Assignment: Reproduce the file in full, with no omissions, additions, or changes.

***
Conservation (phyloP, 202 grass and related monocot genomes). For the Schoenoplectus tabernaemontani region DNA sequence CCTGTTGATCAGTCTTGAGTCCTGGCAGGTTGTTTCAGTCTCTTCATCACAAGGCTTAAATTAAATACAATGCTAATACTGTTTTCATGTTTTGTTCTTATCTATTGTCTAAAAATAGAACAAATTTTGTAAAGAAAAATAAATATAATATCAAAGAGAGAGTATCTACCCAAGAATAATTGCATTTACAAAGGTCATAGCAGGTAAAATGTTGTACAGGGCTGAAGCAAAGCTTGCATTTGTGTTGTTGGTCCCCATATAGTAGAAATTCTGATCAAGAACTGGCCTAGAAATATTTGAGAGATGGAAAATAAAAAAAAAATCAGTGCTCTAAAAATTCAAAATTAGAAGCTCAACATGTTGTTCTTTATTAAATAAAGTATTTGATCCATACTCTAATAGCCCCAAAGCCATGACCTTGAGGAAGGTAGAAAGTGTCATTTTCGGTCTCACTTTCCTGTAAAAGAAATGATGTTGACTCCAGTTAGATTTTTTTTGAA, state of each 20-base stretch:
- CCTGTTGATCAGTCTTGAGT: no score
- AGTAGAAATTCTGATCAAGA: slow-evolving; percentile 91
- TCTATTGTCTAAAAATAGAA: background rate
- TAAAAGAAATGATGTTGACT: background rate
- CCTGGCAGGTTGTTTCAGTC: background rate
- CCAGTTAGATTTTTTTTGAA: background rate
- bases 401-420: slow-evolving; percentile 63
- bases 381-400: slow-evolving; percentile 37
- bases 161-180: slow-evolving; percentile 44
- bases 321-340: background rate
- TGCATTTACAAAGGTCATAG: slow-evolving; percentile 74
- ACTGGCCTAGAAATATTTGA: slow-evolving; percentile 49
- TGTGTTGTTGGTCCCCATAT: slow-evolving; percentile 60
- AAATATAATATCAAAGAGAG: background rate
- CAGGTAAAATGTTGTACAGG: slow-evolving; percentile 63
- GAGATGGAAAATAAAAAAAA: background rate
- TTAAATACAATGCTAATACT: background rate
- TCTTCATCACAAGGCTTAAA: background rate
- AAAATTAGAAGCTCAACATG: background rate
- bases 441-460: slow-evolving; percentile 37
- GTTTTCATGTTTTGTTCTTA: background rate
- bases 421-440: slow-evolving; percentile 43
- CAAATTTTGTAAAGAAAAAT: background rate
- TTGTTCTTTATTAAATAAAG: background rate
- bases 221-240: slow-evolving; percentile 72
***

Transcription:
Conservation (phyloP, 202 grass and related monocot genomes). For the Schoenoplectus tabernaemontani region DNA sequence CCTGTTGATCAGTCTTGAGTCCTGGCAGGTTGTTTCAGTCTCTTCATCACAAGGCTTAAATTAAATACAATGCTAATACTGTTTTCATGTTTTGTTCTTATCTATTGTCTAAAAATAGAACAAATTTTGTAAAGAAAAATAAATATAATATCAAAGAGAGAGTATCTACCCAAGAATAATTGCATTTACAAAGGTCATAGCAGGTAAAATGTTGTACAGGGCTGAAGCAAAGCTTGCATTTGTGTTGTTGGTCCCCATATAGTAGAAATTCTGATCAAGAACTGGCCTAGAAATATTTGAGAGATGGAAAATAAAAAAAAAATCAGTGCTCTAAAAATTCAAAATTAGAAGCTCAACATGTTGTTCTTTATTAAATAAAGTATTTGATCCATACTCTAATAGCCCCAAAGCCATGACCTTGAGGAAGGTAGAAAGTGTCATTTTCGGTCTCACTTTCCTGTAAAAGAAATGATGTTGACTCCAGTTAGATTTTTTTTGAA, state of each 20-base stretch:
- CCTGTTGATCAGTCTTGAGT: no score
- AGTAGAAATTCTGATCAAGA: slow-evolving; percentile 91
- TCTATTGTCTAAAAATAGAA: background rate
- TAAAAGAAATGATGTTGACT: background rate
- CCTGGCAGGTTGTTTCAGTC: background rate
- CCAGTTAGATTTTTTTTGAA: background rate
- bases 401-420: slow-evolving; percentile 63
- bases 381-400: slow-evolving; percentile 37
- bases 161-180: slow-evolving; percentile 44
- bases 321-340: background rate
- TGCATTTACAAAGGTCATAG: slow-evolving; percentile 74
- ACTGGCCTAGAAATATTTGA: slow-evolving; percentile 49
- TGTGTTGTTGGTCCCCATAT: slow-evolving; percentile 60
- AAATATAATATCAAAGAGAG: background rate
- CAGGTAAAATGTTGTACAGG: slow-evolving; percentile 63
- GAGATGGAAAATAAAAAAAA: background rate
- TTAAATACAATGCTAATACT: background rate
- TCTTCATCACAAGGCTTAAA: background rate
- AAAATTAGAAGCTCAACATG: background rate
- bases 441-460: slow-evolving; percentile 37
- GTTTTCATGTTTTGTTCTTA: background rate
- bases 421-440: slow-evolving; percentile 43
- CAAATTTTGTAAAGAAAAAT: background rate
- TTGTTCTTTATTAAATAAAG: background rate
- bases 221-240: slow-evolving; percentile 72